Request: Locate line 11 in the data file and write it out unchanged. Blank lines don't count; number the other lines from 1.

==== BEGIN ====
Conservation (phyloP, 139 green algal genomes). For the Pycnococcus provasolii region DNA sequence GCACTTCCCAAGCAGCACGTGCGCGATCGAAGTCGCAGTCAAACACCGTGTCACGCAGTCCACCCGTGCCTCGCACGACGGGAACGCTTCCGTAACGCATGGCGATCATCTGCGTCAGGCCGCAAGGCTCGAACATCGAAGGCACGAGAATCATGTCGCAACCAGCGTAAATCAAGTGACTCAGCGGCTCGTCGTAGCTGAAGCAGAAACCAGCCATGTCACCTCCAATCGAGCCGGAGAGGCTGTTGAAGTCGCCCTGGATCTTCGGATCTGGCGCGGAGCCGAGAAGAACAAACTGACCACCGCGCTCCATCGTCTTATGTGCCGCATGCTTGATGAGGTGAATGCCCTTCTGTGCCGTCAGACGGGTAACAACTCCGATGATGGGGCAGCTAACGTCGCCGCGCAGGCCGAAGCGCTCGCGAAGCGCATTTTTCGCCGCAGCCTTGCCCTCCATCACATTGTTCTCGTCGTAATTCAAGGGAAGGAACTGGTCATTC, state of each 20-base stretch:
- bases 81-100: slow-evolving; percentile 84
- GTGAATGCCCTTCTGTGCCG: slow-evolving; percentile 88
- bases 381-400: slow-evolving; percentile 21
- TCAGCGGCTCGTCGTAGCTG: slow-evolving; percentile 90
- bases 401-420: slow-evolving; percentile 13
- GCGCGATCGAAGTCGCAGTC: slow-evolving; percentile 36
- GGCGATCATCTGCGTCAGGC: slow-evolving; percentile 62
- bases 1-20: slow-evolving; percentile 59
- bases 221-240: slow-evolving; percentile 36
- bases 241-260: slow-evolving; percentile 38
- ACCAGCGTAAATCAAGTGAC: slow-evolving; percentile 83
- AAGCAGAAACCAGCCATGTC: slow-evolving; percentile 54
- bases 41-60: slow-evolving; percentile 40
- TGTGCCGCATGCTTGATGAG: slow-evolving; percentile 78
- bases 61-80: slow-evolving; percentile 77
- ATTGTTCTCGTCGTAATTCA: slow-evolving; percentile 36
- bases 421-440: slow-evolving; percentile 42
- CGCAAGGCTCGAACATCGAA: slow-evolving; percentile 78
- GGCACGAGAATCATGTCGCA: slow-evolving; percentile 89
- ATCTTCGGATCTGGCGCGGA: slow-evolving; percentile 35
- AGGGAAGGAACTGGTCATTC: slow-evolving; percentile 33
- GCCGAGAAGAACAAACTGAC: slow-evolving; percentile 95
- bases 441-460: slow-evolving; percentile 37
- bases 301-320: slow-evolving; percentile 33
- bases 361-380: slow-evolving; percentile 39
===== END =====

- bases 241-260: slow-evolving; percentile 38